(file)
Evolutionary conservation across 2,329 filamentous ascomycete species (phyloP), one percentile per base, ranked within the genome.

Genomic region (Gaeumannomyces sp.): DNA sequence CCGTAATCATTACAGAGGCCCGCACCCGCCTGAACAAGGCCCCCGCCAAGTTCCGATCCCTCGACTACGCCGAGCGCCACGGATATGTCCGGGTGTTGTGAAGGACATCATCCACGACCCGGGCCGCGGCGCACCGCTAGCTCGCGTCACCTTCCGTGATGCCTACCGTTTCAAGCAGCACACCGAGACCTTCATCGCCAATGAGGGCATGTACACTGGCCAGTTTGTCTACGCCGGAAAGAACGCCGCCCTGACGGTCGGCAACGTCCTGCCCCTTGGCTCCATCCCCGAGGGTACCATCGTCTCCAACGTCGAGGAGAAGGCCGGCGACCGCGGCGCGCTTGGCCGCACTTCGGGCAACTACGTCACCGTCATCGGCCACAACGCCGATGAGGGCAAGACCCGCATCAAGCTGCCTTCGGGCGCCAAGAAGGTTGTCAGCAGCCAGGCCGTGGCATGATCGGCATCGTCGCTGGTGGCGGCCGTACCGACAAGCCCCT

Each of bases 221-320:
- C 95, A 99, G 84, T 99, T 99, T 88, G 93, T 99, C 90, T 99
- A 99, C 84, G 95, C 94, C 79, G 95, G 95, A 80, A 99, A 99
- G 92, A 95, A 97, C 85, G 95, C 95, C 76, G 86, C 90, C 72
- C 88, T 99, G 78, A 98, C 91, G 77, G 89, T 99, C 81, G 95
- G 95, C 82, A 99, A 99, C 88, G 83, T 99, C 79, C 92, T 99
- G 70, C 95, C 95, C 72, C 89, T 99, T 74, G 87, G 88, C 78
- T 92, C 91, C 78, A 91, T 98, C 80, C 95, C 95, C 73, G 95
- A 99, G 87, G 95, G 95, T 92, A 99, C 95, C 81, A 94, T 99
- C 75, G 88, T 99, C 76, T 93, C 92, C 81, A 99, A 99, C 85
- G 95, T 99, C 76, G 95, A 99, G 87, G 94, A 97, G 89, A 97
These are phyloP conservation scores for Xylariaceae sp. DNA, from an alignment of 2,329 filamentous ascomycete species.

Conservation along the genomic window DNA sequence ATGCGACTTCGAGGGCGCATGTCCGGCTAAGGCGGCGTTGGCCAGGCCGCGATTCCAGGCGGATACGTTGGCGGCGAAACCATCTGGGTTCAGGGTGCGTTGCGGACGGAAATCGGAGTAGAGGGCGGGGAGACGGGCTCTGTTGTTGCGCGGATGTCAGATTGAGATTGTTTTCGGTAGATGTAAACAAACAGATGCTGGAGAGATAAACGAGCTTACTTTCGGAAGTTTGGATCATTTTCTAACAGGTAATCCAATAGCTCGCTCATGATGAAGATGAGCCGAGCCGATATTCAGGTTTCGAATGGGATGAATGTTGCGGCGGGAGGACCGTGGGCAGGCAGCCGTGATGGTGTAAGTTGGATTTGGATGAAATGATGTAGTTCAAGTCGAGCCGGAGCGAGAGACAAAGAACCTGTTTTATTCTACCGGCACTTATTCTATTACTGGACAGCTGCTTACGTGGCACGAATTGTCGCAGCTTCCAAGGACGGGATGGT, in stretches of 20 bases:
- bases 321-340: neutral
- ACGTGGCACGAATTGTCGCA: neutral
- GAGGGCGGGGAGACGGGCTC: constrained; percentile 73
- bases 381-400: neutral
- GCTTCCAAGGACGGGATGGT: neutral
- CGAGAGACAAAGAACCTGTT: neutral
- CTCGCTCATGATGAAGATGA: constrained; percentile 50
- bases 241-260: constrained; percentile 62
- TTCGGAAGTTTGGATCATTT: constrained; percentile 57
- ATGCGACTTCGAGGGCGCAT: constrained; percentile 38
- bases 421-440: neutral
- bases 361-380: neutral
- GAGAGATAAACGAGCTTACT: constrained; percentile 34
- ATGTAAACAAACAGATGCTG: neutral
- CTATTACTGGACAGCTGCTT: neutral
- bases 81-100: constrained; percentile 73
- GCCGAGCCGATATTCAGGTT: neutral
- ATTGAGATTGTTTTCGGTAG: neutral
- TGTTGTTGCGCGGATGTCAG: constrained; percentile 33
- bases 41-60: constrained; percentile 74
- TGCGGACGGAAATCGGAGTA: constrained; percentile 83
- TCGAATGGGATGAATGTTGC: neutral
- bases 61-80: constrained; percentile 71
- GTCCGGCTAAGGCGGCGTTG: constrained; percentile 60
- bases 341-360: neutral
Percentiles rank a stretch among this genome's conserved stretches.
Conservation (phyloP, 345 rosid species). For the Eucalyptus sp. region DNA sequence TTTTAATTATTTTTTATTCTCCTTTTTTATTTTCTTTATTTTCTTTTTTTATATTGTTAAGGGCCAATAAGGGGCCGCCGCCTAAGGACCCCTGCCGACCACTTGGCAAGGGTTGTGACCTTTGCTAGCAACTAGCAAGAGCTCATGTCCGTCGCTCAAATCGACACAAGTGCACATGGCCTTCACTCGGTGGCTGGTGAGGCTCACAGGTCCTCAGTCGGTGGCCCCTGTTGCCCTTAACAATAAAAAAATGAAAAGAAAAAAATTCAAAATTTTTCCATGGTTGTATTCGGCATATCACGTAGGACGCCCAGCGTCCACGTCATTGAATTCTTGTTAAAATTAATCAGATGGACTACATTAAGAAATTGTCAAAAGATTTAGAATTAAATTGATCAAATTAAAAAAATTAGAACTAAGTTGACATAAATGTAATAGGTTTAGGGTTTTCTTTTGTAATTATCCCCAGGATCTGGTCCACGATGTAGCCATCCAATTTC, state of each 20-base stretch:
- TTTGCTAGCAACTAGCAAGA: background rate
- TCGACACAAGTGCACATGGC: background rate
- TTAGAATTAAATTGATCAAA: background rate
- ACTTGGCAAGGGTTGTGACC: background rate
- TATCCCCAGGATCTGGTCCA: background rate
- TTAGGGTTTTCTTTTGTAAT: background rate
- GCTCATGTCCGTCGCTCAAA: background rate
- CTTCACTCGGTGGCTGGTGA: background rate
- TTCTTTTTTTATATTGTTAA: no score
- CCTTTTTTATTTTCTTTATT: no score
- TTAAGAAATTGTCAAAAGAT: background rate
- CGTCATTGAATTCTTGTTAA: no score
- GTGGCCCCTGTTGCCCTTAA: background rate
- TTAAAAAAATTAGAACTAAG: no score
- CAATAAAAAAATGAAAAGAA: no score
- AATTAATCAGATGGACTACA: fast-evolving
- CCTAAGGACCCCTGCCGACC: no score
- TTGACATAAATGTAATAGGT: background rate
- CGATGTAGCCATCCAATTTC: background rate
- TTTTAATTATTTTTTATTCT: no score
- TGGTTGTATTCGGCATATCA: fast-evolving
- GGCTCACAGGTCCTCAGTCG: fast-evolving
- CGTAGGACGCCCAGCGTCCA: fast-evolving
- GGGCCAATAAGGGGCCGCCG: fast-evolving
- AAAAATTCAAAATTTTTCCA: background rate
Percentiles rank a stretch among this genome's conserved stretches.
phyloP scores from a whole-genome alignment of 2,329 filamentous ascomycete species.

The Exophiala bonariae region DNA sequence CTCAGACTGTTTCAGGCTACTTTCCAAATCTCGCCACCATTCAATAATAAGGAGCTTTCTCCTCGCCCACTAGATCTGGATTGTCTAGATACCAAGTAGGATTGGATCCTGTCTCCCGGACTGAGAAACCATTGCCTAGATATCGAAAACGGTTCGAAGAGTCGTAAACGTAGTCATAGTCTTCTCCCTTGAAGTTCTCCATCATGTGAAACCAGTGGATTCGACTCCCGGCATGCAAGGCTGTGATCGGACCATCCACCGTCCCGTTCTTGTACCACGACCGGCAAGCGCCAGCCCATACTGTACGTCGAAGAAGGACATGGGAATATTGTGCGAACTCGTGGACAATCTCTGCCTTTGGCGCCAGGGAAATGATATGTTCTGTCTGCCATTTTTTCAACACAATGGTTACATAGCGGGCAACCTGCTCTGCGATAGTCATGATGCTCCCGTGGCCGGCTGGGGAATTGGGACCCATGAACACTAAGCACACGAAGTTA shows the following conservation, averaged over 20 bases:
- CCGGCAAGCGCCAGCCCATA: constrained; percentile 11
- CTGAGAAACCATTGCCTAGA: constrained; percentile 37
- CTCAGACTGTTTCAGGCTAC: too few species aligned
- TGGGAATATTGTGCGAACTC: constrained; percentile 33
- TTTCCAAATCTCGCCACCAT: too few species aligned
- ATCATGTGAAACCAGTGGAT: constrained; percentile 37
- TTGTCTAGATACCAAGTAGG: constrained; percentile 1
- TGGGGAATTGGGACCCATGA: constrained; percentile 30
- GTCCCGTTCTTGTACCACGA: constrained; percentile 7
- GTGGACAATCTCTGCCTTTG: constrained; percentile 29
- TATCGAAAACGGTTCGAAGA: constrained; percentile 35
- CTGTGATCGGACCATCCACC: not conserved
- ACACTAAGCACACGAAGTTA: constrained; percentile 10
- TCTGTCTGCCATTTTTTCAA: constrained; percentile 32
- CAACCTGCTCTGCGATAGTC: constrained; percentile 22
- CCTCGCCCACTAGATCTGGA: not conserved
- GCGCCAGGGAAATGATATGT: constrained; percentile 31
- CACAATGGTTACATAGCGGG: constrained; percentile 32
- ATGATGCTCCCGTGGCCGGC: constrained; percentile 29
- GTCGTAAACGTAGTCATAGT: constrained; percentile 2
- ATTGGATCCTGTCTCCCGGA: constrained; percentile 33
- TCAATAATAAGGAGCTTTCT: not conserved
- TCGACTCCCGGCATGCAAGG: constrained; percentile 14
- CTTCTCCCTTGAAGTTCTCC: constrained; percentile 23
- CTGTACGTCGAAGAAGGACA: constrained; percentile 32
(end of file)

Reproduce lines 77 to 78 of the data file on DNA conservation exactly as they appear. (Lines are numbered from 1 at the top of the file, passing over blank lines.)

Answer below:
- TTGTCTAGATACCAAGTAGG: constrained; percentile 1
- TGGGGAATTGGGACCCATGA: constrained; percentile 30